Around the same time in 2017 among several significant actions, Texas House Bill 3276 was passed to help consumers contend with the billing practices of freestanding emergency rooms. This House Bill would require a freestanding ER to disclose which health benefit plan’s provider network it’s in or to make clear to patients that it is not a participating provider in any such network.

 

 

Surprise Billing is a National Concern

Faced with this persistent national problem, the Commonwealth Fund conducted a study that provides an overview of available protections state by state.

 

The research results showed that only 21 states have direct protections laid out in statute or regulations for consumers to prevent them from balance billing by an out-of-network provider for care delivered in an emergency department or in-network hospital. Additionally, the study shows that only six out of those states have a comprehensive approach to safeguard consumers.

 

 

 

 

The same study also found that six states have comprehensive protections against balance billing. These six states incorporate a comprehensive approach by:

  • Extending protections to both ED and in-network hospital settings.
  • Applying laws to both HMOs and PPOs
  • Protecting consumers both by holding them harmless from extra provider charges and prohibiting providers from balance billing 
  • Adopting adequate payment standards or dispute resolution processes to resolve payment disputes between providers and insurers (Exhibit 2).

 

To quote a clear precedent of transparency, the state of North Carolina Senate passed SB 629 to protect consumers. SB 629 (Health Care Services Billing Transparency) states that if an insurer determines an in-network provider is not able to meet the needs of the insured or is not available to the insured without unreasonable delay, the insurer will pay for any out-of-network services provided using a new benchmark outlined in this bill unless the provider and the insurer create another agreement.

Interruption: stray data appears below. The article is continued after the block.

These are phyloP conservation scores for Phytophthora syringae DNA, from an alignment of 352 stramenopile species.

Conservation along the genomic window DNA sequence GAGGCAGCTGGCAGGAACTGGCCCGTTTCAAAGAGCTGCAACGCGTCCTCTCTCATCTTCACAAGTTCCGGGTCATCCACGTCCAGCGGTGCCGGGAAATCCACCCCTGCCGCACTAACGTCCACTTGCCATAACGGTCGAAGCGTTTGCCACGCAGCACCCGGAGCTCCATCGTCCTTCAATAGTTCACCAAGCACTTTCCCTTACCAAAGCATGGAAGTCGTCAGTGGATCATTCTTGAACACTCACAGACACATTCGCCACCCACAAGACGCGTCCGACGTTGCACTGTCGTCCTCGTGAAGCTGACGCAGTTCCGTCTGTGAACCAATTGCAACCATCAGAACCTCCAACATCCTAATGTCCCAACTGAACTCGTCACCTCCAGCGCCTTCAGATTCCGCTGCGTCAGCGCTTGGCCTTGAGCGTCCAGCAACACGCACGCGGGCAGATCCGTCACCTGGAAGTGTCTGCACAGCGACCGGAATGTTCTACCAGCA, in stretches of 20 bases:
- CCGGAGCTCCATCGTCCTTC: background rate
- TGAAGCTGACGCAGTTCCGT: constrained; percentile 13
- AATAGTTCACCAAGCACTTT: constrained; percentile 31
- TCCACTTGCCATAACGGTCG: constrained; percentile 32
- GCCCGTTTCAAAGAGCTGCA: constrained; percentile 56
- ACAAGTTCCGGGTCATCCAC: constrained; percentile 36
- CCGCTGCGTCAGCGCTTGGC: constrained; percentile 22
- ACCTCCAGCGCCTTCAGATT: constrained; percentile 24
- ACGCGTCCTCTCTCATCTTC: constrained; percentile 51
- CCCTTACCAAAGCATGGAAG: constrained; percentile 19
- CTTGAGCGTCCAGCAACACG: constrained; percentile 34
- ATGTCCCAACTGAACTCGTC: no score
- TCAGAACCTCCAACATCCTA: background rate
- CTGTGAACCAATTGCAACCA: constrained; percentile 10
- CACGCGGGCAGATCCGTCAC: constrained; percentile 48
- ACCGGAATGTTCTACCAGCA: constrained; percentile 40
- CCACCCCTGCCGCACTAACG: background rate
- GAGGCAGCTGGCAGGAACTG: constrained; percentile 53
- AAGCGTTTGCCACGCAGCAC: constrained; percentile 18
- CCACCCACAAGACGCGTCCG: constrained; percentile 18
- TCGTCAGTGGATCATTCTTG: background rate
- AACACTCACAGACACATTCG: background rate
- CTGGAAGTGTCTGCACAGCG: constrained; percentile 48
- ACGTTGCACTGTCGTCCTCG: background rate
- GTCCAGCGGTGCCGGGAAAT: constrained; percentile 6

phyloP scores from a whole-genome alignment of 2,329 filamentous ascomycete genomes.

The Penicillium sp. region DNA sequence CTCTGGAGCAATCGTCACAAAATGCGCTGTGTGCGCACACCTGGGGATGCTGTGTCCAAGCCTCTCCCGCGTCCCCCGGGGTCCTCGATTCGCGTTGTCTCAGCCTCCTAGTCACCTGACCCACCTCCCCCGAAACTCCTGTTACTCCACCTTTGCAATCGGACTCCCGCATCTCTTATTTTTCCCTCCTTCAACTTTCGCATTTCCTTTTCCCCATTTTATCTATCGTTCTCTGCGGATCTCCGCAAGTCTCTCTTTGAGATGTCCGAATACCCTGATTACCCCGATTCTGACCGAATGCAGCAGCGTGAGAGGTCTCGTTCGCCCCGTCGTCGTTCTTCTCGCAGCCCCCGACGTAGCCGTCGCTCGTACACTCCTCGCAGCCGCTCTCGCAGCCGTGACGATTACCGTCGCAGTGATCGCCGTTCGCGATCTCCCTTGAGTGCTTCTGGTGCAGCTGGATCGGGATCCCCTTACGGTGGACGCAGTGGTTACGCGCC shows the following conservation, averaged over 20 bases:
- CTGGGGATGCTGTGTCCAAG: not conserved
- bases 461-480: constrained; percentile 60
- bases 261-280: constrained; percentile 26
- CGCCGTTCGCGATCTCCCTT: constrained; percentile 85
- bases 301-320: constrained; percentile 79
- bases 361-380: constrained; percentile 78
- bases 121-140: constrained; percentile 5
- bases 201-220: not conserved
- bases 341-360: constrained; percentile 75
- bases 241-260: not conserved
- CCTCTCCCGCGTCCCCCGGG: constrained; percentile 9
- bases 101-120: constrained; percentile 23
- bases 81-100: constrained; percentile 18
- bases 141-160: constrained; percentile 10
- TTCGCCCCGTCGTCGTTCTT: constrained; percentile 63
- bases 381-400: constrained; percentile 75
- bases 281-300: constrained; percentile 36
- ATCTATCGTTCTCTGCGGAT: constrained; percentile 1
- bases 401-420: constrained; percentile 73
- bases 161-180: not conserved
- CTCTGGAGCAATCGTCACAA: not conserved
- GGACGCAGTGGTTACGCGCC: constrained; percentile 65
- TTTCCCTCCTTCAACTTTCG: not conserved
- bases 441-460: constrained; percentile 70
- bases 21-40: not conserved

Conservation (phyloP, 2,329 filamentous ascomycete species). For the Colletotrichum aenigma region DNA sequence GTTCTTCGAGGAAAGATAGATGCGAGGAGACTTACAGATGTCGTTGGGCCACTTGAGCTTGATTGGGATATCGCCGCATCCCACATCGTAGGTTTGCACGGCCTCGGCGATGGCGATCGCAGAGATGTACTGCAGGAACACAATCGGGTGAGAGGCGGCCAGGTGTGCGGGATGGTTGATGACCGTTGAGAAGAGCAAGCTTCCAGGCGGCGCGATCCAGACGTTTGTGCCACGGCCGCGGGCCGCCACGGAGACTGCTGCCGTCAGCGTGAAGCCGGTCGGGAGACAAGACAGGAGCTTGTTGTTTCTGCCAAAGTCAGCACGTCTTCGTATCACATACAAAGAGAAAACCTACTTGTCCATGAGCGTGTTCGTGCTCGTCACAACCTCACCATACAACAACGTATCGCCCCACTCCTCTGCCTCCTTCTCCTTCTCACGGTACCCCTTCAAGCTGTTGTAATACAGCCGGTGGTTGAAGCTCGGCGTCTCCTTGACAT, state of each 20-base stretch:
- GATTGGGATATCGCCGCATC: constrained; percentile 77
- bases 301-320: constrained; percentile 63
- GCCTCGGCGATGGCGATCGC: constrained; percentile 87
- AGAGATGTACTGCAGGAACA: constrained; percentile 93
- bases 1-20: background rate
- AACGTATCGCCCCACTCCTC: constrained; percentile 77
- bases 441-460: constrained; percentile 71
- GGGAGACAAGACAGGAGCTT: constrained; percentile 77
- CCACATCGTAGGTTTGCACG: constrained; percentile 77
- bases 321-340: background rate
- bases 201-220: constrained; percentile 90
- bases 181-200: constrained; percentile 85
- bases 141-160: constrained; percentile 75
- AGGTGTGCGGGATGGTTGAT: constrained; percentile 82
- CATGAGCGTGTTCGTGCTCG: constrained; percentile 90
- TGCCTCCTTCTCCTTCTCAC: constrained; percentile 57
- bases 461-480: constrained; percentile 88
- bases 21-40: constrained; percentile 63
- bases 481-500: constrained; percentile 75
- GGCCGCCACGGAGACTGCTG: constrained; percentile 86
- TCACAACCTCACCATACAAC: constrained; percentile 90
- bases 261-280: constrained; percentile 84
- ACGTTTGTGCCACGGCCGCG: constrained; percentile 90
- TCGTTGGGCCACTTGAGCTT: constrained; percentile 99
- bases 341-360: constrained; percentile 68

Jamie Dudensing, CEO of the Texas Association of Health Plans (TAHP), who has more than a decade of engagement in health care and appropriations policy is committed to making life better for Texans by campaigning to end the balance billing issue.

 

Ms. Dudensing has continued to advocate for this problem at the TAHP 2018 Managed Care Conference held in Houston this month and was an active participant during the series of panels that went on for three consecutive days. Surprise billing came up multiple times taking a prominent place in those panels.

 

There is a remedy to help all stakeholders avoid balance billing. Conexia offers Real-time at the point of care software solutions. With the implementation of the real-time at the point of care solutions, when patients are at the facility to receive the attention they can be made aware of their financial responsibility and the payment methodologies available to make an informed decision regarding the implications of the treatments they should receive.